MADISON, WI – More than 69,000 voters in Wisconsin’s 7th Congressional District have already returned their absentee ballots for the Special Election on May 12, according to the Wisconsin Elections Commission.
As of Friday morning, 110,921 absentee ballot applications have been reported received by municipal clerks in the district, which covers all of 21 Northern Wisconsin counties and portions of another five. Those clerks also report sending 107,644 ballots and receiving 69,472 back.
It’s important to note that these numbers do not include absentee ballot requests that have not yet been entered into the state system by clerks, meaning the actual numbers are higher. Because of the rural nature of the 7th CD, there may also be some delays in data entry in the state’s system because many small-town clerks rely on their county clerks for this task.
Daily absentee ballot reports, including county-by-county numbers, are being posted here: https://elections.wi.gov/publications/statistics/absentee.
Meagan Wolfe, Wisconsin’s chief elections official, urged voters to return their absentee ballots as soon as possible to ensure they are received by the deadline of 8 p.m. on Tuesday, May 12.
“We want everyone’s vote to count,” Wolfe said. “If you are concerned the post office may not get your ballot to your clerk’s office in time, please make arrangements to drop your ballot off at your clerk’s office or at the polling place on Election Day.” Wisconsin law allows voters to have another person deliver their absentee ballot to the clerk’s office or polling place as an alternative to mailing.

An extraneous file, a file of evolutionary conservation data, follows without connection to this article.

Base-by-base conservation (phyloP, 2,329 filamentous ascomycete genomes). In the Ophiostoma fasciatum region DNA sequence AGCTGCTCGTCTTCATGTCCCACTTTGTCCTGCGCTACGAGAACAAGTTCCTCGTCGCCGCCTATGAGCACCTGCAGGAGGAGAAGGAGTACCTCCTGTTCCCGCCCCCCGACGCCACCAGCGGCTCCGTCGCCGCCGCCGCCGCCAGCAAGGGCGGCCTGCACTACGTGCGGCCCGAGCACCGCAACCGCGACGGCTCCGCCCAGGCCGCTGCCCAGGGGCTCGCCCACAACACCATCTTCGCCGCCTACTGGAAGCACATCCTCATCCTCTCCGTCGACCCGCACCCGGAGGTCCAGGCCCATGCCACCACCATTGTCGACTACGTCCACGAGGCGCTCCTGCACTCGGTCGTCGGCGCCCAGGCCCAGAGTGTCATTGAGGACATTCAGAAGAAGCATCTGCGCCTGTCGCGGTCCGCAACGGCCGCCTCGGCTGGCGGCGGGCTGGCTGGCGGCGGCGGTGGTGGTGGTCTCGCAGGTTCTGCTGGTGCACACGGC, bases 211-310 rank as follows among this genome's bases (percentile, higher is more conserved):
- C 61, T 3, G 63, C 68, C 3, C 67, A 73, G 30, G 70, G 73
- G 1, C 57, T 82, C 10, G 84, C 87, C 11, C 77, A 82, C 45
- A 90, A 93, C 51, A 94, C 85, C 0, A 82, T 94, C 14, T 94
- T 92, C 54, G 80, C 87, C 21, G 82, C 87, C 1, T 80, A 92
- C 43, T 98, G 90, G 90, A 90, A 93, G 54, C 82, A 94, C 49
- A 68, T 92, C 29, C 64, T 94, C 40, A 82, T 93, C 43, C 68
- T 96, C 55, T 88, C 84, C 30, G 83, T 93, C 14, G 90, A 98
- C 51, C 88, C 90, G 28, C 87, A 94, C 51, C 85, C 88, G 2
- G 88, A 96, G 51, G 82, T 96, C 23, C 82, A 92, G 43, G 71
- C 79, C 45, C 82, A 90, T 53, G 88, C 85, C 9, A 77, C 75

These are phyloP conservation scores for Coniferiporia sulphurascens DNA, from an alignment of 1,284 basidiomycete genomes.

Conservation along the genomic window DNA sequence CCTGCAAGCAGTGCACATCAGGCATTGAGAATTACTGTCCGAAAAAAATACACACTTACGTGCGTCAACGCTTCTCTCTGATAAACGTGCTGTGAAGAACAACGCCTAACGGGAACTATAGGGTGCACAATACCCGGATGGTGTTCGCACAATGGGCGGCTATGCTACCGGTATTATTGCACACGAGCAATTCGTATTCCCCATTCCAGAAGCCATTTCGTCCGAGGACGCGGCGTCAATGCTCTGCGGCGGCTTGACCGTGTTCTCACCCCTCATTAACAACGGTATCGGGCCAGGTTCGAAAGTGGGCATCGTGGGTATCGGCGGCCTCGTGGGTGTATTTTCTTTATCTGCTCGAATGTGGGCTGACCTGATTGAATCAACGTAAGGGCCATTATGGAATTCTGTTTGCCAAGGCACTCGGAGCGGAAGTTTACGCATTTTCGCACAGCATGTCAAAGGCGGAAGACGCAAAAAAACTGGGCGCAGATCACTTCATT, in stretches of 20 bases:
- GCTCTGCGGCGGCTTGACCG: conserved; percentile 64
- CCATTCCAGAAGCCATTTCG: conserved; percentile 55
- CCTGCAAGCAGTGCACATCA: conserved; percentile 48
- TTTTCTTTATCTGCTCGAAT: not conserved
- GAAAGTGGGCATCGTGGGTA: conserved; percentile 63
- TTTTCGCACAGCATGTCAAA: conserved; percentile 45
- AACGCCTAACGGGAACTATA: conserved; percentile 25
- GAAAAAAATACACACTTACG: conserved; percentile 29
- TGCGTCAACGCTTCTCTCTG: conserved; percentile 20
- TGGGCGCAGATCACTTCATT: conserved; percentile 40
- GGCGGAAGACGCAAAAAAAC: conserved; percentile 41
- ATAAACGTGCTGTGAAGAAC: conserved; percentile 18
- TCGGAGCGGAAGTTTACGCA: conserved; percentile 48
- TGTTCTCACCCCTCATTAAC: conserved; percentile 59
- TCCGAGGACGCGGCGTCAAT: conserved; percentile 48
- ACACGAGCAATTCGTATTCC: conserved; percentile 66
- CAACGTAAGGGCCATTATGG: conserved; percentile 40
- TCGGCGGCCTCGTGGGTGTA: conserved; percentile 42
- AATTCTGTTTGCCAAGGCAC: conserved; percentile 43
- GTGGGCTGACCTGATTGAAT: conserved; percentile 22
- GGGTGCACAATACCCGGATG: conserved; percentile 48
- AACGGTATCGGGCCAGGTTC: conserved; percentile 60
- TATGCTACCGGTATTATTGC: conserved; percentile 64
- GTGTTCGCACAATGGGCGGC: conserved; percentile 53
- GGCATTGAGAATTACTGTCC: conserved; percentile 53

Wolfe also encouraged voters who have not already returned their absentee ballots to make sure the return envelope is signed and properly witnessed. Witnesses are required to sign the envelope and provide an address, and if either is missing, the ballot cannot be counted.
Voters heading to the polls on Tuesday are encouraged to double-check their polling place location at https://MyVote.wi.gov or by contacting their municipal clerk’s office. While no large-scale polling place reductions are planned, some clerks with multiple polling places may be consolidating them simply because this is a special election and they anticipate a lower voter turnout.
The Wisconsin Elections Commission, working with the State Emergency Operations Center, has distributed personal protective equipment (PPE) and sanitizing supplies to all clerks in the district. Voters should follow instructions at the polling place to practice safe social distancing.
Wisconsin National Guard members will be deployed to some polling places in the district where clerks have identified shortages. As they also did in April, these National Guard members will serve as community members at polling places in their home counties in plain clothes. Approximately 250 Guard members have been activated, though about 125 will be initially assigned to polling places, with the remainder in reserve or supporting roles in the event of last-minute shortages.
Wolfe said it is difficult to know what these absentee ballot reports might indicate about turnout in the May 12 Special Election. “We normally estimate turnout by looking at recent similar elections, but in this case, there are few good comparisons available,” she said.
Congressional District 7 has approximately 420,500 registered voters, meaning somewhat more than 25% of registered voters have requested absentee ballots so far. For April 7, approximately 1.23 million requests were made by the state’s 3.38 million registered voters, or 36%.
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